Malaria is a communicable parasitic disorder spread through the bite of the Anopheles mosquito. Major symptoms may vary depending on which species of parasite causes the infection and the stage of development of the parasite. Chills and fever commonly occur, although not every case follows the same pattern. Although the disorder was once thought to be under control throughout the world, malaria is a widespread infection especially in the tropics where certain types of mosquitos are becoming resistant to pesticides. The annual number of cases reported in the United States has increased in recent years.
Symptoms of malaria vary depending on which of the four parasite species is the cause. Severity of symptoms may differ as the parasite goes through three different stages of development in humans. It is possible to contract more than one kind of malaria at a time. Symptoms may begin a week after exposure to the mosquito or may show up months later, even with preventive treatment.
An incubation period ranging of up to forty days is usually followed by a feeling of listlessness, loss of appetite, headaches, muscle aches, low fever, and other flu-like symptoms. Then onset of rigidity or spasms usually lasting twenty to thirty minutes may occur. Following this, teeth rattling chills and fever (possibly reaching 107 degrees F.) may last from three to eight hours. Profuse sweating and a feeling of exhaustion mark the end of the feverish stage. Cold sores may appear on the lips or nose, skin may be pale, slightly bluish, or dry and flushed in appearance. An increased heart rate may be associated with heavy breathing. The spleen may become enlarged. Bloody diarrhea rarely may occur. If the brain is involved, headaches or depression may develop. Anemia, marked weight loss, mild yellowish discoloration of the skin (jaundice), swelling of the ankles, digestive difficulties, and muscle weakness can occur.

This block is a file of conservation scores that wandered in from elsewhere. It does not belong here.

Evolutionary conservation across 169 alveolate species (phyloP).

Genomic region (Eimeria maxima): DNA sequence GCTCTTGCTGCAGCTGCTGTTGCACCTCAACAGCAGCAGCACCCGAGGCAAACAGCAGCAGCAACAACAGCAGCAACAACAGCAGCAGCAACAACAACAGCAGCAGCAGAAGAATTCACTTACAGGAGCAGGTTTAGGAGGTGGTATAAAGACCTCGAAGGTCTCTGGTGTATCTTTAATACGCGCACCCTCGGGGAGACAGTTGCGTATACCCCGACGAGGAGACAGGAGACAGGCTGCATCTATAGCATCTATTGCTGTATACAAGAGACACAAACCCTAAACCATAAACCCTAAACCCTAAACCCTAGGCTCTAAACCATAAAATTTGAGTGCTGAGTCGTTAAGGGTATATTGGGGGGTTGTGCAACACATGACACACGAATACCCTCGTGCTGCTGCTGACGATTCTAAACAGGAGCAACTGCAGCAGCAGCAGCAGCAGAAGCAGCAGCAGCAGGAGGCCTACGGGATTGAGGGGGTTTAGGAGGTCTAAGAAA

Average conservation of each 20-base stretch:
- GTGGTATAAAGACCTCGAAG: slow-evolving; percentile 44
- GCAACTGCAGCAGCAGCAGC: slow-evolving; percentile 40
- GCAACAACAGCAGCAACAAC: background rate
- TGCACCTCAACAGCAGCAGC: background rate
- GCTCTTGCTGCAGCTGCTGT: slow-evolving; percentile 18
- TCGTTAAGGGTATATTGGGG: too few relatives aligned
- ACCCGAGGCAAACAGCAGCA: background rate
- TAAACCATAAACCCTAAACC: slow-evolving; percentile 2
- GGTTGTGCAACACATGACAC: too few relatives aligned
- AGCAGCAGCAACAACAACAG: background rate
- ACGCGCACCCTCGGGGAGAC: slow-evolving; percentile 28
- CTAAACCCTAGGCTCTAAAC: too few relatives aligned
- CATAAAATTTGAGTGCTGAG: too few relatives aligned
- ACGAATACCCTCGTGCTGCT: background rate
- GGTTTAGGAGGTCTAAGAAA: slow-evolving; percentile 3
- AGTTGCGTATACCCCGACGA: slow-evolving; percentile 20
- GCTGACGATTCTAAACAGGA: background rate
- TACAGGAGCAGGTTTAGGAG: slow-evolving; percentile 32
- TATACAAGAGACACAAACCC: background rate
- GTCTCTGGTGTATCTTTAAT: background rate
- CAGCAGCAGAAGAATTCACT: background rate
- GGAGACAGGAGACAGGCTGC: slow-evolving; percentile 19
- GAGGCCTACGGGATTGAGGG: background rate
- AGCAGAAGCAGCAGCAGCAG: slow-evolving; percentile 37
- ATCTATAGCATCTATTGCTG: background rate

Until drugs are administered, symptoms such as diarrhea, vomiting or nausea may recur. Between episodes of these symptoms, patients may feel well except for tiredness. Without treatment, symptoms often redevelop months or even years later. Although subsequent attacks may be milder due to built-up immunity, the infection can last from one to twenty years. With treatment, patients usually recover and live a normal life span. Cerebral malaria is a form of malaria that occurs when the immune system produces a certain protein called “tumor necrosis factor” (TNF) or “cachectin.” This complication develops in less than one percent of cases. In third world countries, malaria frequently presents life threatening complications.
Malaria is most commonly transmitted through the bite of the female Anopheles mosquito which is infected by a malaria parasite (Plasmodium). Plasmodium Falciparum, Plasmodium Ovale, Plasmodium Malariae and Plasmodium Vivax are the four species of the parasite which can affect humans. Additionally, transfusion of blood from an infected donor, or sharing contaminated needles may transmit the infection from one person to another. In very rare cases, the disorder has been transmitted from an infected mother to a fetus.